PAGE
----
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If anyone has a reasonable solution for this problem that
does not involve a look-ahead, please feel free to propose.
What I can't do is see a <CR> and return a line, then see a
<LF> on the next read and return an empty line. Or worse,
wait for a <LF> after a <CR> that would never come if I
accepted <CR> as a terminator.

I've suggested "=x" as a receive() parameter which says "x is a single byte value which is my EOL, now read me a line and return everything up to but not including x". This will work everywhere that "*l" works, with a little bit of extra effort by the caller to look for other control characters which then may or may not be ignored depending on ambient settings elsewhere in the caller's code. (And since x is a single byte then no lookahead is required, and the received data can be exactly reconstructed. This handles two issues nicely.)

"=x" will solve the SMTP-style problem (where LF is always the _final_ part of an EOL marker, but where sometimes you might want to check up on the CRs). "=x" also solves the Flash-style problem (where you have lines ended with NUL markers).

"=x" will only solve part of the HTTP-style problem (where the EOL marker can be x, xy or y), which at least needs look-behind -- so that if the first byte of the second line is y when the previous line was terminated by x rather than y, then that first-byte y should be ignored...and leaves the issue of what to do with yx, which RFC2616 implies is two consecutive EOLs if xy is the combination considered a single EOL. Confused? Well, RFC2616 calmly also reminds you the values of x any y may change between documents, and won't always be 13 and 10, due to encoding issues :-)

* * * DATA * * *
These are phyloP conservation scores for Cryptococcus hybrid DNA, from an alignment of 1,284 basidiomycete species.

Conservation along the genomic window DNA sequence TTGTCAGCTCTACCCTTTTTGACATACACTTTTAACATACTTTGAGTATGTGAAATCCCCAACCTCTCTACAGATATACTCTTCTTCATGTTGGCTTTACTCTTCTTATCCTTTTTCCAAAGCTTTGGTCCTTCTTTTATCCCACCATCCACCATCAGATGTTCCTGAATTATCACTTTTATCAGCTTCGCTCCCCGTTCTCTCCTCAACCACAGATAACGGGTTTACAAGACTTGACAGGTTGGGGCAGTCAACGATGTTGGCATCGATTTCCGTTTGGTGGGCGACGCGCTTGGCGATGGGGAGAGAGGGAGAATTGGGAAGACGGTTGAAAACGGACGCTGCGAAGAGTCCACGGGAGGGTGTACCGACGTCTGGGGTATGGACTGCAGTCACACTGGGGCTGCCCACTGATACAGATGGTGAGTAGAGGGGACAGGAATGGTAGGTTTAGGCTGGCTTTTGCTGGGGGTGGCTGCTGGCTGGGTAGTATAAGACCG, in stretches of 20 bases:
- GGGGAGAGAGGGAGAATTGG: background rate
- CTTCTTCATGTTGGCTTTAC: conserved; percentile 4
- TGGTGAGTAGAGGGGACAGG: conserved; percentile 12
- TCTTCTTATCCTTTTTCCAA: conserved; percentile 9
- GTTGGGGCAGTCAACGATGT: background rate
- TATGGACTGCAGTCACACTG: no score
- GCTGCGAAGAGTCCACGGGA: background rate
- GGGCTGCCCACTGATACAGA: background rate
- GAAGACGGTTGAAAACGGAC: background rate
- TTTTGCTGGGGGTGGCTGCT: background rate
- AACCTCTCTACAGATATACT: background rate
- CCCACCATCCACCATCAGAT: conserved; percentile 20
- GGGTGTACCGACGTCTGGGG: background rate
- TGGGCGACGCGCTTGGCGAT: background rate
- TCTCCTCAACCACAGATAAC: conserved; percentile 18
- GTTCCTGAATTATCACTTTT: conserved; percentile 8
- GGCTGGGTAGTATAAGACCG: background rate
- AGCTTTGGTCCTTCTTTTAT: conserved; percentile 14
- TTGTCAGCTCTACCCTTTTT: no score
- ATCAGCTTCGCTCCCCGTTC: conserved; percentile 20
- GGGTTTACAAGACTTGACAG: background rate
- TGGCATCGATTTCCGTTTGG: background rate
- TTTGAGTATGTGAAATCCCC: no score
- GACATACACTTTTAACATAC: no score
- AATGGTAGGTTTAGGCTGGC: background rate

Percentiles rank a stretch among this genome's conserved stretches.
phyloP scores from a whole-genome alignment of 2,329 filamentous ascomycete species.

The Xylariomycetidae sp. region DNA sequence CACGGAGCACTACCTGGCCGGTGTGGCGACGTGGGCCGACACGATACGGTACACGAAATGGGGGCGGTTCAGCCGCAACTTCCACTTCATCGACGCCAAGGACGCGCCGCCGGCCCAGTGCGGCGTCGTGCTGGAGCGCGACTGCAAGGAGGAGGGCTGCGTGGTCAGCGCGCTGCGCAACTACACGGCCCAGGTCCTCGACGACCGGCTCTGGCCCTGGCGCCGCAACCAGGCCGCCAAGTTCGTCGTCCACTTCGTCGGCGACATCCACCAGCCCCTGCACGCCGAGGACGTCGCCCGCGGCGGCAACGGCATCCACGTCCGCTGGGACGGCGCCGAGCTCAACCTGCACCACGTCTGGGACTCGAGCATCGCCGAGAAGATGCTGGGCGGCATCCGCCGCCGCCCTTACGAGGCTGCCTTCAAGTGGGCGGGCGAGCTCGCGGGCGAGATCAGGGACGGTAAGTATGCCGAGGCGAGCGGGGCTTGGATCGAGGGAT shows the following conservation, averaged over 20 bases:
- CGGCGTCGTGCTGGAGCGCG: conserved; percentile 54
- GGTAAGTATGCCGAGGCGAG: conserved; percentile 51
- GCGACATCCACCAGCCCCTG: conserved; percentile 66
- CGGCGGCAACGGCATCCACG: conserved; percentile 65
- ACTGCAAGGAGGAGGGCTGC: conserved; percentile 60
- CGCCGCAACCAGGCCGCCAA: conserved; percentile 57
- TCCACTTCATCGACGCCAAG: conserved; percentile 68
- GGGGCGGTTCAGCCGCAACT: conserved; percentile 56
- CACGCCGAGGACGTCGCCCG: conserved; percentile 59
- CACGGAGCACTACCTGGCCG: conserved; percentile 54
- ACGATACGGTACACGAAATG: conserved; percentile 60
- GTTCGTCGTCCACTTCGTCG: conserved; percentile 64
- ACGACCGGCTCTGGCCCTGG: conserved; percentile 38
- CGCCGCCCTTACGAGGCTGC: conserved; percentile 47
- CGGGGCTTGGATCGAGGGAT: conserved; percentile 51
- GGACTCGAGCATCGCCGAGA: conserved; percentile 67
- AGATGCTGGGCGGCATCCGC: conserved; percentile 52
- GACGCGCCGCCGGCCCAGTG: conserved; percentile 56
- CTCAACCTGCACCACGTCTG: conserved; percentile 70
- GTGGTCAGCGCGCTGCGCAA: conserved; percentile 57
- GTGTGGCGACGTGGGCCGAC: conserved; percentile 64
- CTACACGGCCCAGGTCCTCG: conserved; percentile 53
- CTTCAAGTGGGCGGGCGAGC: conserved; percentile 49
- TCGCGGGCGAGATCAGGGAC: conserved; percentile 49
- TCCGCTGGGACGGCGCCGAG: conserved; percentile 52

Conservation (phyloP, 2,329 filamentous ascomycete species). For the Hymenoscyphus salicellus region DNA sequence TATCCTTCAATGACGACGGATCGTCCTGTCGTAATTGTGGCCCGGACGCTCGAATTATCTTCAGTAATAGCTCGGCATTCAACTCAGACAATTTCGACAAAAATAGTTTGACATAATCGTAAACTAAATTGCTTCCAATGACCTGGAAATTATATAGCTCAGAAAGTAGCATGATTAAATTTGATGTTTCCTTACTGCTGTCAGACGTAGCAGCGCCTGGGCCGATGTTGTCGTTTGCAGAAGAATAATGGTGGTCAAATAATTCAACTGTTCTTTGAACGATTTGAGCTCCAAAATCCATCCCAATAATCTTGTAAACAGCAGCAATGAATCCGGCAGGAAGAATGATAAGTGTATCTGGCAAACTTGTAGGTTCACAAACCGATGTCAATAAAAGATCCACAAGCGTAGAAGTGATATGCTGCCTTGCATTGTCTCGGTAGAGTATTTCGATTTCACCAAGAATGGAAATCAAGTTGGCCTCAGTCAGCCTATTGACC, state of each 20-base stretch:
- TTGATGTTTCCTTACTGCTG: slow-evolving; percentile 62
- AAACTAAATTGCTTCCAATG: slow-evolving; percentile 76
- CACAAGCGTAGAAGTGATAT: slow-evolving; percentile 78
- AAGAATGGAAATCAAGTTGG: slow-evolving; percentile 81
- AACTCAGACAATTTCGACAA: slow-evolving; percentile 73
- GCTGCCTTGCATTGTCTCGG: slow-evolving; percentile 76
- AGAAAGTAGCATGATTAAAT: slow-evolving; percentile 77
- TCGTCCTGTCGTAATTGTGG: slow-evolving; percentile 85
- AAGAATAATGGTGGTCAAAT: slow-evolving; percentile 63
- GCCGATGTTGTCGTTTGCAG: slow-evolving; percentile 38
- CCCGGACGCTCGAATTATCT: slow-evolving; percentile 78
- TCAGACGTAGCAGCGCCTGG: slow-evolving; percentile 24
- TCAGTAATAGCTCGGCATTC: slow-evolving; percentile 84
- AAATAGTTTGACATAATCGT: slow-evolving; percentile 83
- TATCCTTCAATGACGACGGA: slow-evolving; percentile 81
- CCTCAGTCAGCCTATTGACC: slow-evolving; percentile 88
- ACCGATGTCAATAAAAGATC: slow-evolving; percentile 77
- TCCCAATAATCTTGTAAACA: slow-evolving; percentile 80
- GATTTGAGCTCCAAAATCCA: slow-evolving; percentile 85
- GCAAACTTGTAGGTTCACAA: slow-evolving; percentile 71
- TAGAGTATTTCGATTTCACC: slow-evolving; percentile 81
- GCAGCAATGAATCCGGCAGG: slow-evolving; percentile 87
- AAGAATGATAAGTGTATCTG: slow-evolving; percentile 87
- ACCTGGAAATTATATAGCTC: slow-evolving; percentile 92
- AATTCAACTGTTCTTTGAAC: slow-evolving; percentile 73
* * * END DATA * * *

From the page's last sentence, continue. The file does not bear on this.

So if it's felt that being able to change the "one true" EOL char (usually LF) and not to lose CRs is a feature common enough to be useful, and if we ignore the HTTP problem because it's too complex for LuaSocket to want to sort out, then "=x" is IMO worth it.

Otherwise, the only other easy solution I can think of which still KISS but does solve the "how many CRs did I eat" issue is to continue to use "*l" for what it currently does, and have (say) "*L" for 'do exactly what "*l" does, except return _everything_ (CRs and final LF included) in the line, and leave it to me to decide what to do with the characters I don't want or need.' Like the "=x" change, this will affect about five lines of code.

Failing that, RFC2616 has made me accept that doing nothing here is a perfectly good solution. If you want to be clever, do your own buffering higher up!